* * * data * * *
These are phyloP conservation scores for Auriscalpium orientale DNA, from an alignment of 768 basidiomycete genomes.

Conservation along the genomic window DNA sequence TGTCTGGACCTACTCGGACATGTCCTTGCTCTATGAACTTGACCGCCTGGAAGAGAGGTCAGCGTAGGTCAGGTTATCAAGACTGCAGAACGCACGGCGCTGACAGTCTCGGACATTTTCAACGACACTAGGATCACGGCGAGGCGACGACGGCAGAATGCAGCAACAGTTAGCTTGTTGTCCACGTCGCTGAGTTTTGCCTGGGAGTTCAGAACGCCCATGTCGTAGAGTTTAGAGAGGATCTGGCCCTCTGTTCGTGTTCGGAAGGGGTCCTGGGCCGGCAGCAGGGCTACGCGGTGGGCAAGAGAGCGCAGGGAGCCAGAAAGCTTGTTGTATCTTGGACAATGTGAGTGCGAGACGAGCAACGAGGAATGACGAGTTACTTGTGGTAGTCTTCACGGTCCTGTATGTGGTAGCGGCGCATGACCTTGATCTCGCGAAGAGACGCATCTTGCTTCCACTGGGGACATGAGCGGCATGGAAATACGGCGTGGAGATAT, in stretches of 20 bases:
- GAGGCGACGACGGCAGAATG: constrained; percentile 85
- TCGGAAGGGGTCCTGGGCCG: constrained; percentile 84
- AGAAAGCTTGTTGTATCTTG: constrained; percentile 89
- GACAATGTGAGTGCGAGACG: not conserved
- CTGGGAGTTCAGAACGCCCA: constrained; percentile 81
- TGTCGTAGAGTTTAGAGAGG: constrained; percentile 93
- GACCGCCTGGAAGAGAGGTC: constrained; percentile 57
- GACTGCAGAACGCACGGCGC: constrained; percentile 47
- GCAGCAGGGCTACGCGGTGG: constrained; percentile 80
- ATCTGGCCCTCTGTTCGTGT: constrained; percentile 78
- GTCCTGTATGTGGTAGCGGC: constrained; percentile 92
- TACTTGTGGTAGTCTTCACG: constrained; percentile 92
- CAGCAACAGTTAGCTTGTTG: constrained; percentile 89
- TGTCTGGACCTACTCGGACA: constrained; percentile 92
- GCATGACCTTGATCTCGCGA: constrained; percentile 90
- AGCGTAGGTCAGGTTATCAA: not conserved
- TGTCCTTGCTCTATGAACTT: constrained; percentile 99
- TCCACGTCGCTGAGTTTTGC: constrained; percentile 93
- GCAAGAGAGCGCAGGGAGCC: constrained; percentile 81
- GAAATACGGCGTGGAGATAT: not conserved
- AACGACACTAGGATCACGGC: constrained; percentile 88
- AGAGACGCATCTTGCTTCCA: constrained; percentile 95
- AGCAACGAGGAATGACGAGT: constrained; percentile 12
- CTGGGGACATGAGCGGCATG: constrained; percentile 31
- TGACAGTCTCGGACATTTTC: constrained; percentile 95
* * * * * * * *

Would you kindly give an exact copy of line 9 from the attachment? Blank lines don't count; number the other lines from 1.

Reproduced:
- GACCGCCTGGAAGAGAGGTC: constrained; percentile 57